In two webinars at the IASC 2021 Water Commons Virtual Conference (19-21 May 2021), past and future contributors reflected on the joint UndEnv-FLOWs series “Reimagining, remembering, and reclaiming water: From extractivism to commoning”.
Last week, during the IASC 2021 Water Commons Virtual Conference (19-21 May 2021) two panels reflected on the blog series “Reimagining, remembering, and reclaiming water: From extractivism to commoning”, co-hosted by Undisciplined Environments and IHE Delft’s FLOWs. The series builds on emerging discussions and activist practices of re-commoning water, that seek to heal our relations to this non-human “relative” of ours. These new political ecologies demand what Orla O’Donovan calls a “re-membering”, in a double sense: bearing in mind the importance of water and past ways of relating to it, and re-connecting the socio-ecological ‘members’ of our water bodies.
During the first panel, those authors who already published an essay in the series (Jenia Mukherjee and Amrita Sen, Patrick Bresnihan, Emilie Dupuits, Elliot Hurst, Siti Maimunah and Sarah Agustiorini, Cleo Woelfle-Erskine, Kat Taylor and Sheri Longboat) reflected on the contributions so far, on how the series is fertilizing new ideas on re-imagining, re-connecting and re-claiming water commons. The contributors were invited to join an exercise in “active reading”: giving a brief description of another essay from the series, and answer briefly how that essay 1) fosters “critical thinking on current challenges and possibilities for more just and ecological water presents and futures” and 2) re-centers the political dimension of water commons and commoning. The diversity of the contributions that made up the series so far demonstrated how the category of the commons and the commons themselves are stretched between, on the one side, universal understanding and aspirations – for instance to advance a political agenda against neoliberalism or privatisation – and, on the other side, specific, situated, and different local understandings of the commons.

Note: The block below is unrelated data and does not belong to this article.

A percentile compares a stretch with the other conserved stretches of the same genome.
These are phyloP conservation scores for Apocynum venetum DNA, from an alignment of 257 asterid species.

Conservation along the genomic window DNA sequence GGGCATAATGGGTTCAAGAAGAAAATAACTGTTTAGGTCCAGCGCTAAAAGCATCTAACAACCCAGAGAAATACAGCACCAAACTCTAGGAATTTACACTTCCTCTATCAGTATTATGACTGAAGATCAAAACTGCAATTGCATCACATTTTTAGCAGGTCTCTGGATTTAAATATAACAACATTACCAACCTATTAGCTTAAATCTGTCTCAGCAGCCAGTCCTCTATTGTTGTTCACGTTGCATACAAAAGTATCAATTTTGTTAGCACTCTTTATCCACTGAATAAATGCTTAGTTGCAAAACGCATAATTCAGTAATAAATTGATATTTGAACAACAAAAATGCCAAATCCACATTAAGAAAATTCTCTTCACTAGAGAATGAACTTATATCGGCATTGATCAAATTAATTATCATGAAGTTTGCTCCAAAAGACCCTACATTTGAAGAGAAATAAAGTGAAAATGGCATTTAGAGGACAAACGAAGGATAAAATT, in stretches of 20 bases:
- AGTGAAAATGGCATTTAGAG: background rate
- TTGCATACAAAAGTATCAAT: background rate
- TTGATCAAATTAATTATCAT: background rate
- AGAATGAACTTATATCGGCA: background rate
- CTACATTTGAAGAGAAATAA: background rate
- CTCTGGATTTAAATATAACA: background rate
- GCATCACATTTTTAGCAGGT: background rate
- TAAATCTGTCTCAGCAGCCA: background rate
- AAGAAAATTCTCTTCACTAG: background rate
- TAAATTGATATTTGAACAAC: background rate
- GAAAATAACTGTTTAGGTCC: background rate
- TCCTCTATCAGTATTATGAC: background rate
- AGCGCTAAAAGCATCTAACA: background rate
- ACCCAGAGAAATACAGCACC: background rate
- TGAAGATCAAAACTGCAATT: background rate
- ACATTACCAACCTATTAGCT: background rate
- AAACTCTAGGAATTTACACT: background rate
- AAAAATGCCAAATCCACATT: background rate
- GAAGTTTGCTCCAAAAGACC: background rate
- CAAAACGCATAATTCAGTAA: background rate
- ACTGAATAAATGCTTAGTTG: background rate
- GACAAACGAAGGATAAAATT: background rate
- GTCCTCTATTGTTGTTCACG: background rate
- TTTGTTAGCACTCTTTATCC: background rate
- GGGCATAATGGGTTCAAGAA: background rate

You can read the full text on the Undisciplined Environment blog.